All rattlesnakes have a set of fangs, which are usually used to injected their prey, and even humans with venom. Different rattlesnakes contain different types of venom, however the most common venom is thermostatic venom (this venom stops blood from clotting and destroys tissue and organs. Usually permanent scarring will occur as a result of being bitten.) Sometimes rattlers deliver bites which either contain no venom, or very little, this is due to they may be biting defensively or the rattlesnake may be hurt.
*Safety And Identification*
Different species of rattlesnake vary significantly in size, territory, markings, and of course temperament. If the rattlesnake is not cornered or imminently threatened, it will usually attempt to flee from encounters with humans, but will not always do so. Bites often occur when humans startle the snake or provoke it. Those bitten while provoking rattlesnakes have usually underestimated the range and speed which a coiled snake can strike (literally, faster than the human eye can follow). Be aware that they can actually strike without pulling their body back into the famous “S” coil shape first, and they may strike without any warning if feeling threatened. Heavy boots and long pants reinforced with leather or canvas are recommended when hiking in areas known to harbor rattlers.
The best way to avoid contact with rattlers is to remain observant and avoid potential encounters. Hikers should always watch their steps when negotiating fallen logs or boulders and take extra caution when near rocky outcroppings and ledges where rattlesnakes may be hiding or sunning themselves. Snakes will occasionally sun themselves in the middle of a trail, so always watch your step.
Rattlesnakes are born with fully functioning fangs capable of injecting venom and can regulate the amount of venom they inject when biting. Generally they deliver a full dose of venom into their prey, but may deliver less venom or none at all when biting defensively. A frightened or injured snake may not exercise such control. Additionally, young snakes have not yet learned to control the amount of venom they deliver. Some studies contest that young snakes may be capable of injecting less venom, and the high toxicity of their bite comes from a variation in their venom which causes it to have a more potent concentration than in their adult counterparts. Any bite from a rattlesnake should be considered fully venomous and those bitten, should seek medical attention immediately!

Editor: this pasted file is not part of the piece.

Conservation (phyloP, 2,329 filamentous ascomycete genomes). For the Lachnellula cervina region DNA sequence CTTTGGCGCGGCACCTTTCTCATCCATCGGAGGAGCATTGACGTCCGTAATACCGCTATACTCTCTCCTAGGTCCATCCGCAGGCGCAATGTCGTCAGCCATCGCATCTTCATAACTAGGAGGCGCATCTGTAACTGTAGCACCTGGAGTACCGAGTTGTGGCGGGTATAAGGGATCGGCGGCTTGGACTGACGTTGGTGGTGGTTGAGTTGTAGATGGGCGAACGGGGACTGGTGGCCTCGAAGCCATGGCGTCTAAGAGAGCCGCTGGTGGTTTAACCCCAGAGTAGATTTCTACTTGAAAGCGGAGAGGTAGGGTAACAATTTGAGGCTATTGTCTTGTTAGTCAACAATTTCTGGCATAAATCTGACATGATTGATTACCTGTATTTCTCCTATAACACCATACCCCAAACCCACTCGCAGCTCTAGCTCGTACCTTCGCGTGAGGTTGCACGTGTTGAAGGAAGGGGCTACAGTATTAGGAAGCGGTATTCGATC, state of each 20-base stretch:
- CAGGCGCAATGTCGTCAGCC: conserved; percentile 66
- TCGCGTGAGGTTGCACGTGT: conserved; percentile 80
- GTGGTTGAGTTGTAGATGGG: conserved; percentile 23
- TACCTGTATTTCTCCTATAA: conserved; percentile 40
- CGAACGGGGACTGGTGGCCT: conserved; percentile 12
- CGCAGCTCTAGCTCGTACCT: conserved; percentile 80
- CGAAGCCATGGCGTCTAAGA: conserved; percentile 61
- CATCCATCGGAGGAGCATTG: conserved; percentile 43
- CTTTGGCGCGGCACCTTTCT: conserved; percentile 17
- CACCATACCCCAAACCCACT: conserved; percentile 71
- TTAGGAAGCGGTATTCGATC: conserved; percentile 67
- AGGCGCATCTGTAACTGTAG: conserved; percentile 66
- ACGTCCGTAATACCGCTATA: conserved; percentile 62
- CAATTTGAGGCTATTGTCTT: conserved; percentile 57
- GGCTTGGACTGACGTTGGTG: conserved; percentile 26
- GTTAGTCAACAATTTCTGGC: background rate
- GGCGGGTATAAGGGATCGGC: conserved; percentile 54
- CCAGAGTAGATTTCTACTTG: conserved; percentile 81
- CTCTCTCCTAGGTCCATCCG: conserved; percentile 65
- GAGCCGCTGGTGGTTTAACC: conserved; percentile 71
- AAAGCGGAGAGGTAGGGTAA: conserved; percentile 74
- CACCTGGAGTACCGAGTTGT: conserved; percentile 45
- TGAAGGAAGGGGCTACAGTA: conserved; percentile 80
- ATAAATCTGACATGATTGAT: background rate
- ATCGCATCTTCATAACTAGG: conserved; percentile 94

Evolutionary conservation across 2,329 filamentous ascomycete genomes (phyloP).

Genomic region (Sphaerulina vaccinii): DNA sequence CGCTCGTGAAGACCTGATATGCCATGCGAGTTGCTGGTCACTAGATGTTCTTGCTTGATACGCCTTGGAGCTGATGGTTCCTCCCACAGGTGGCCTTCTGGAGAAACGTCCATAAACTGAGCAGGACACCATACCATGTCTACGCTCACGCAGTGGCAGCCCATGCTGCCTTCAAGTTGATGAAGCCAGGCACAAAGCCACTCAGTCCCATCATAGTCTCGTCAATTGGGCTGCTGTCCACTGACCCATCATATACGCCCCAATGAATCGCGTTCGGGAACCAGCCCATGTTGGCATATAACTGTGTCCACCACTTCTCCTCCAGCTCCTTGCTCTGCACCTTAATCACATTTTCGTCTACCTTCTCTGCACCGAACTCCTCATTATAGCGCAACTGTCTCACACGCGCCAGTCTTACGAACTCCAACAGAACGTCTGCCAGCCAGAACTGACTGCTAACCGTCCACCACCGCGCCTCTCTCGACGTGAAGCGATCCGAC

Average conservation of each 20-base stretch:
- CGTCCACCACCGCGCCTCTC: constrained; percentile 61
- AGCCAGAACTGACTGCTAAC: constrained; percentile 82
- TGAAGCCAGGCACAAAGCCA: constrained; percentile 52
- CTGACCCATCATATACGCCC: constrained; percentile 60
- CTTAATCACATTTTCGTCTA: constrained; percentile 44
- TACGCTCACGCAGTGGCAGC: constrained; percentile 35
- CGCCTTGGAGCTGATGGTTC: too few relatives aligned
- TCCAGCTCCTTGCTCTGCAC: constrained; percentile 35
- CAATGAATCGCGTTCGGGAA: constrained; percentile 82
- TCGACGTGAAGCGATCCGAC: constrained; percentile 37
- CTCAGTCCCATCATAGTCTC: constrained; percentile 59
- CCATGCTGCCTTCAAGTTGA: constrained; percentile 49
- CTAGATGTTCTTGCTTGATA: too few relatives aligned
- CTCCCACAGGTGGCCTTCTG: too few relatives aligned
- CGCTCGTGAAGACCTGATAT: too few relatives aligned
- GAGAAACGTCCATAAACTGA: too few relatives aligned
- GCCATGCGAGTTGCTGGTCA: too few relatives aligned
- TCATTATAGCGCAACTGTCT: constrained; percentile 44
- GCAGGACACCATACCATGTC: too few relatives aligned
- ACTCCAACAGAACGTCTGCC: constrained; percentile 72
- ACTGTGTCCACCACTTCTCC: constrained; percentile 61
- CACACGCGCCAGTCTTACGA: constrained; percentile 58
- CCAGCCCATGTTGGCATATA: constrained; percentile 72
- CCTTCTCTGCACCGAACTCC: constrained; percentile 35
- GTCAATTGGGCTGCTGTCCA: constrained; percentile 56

Most species of rattlesnakes have hemotoxic venom, destroying tissue, degenerating organs and causing coagulopathy (disrupted blood clotting). Some degree of permanent scarring is very likely in the event of a venomous bite, even with prompt, effective treatment, and a severe envenomation, combined with delayed or ineffective treatment, can lead to the loss of a limb and rarely, death. Thus, a rattlesnake bite is always a potentially serious, or even fatal, injury. Untreated rattlesnake bites, especially from bigger species, are sometimes fatal. However, antivenin, when applied in time, reduces the death rate to less than 4%. Around 8,000 people are bitten by venomous snakes in the United States each year. On average, fewer than 15 snakebite deaths are reported. The venom of the Mojave Rattler contains a powerful neurotoxin component that can paralyze prey. Large Diamondback rattlers, while having considerably less potency by volume than other species such as the Mojave or Midget Faded rattlesnakes, possess a large enough volume of venom to kill two or three humans.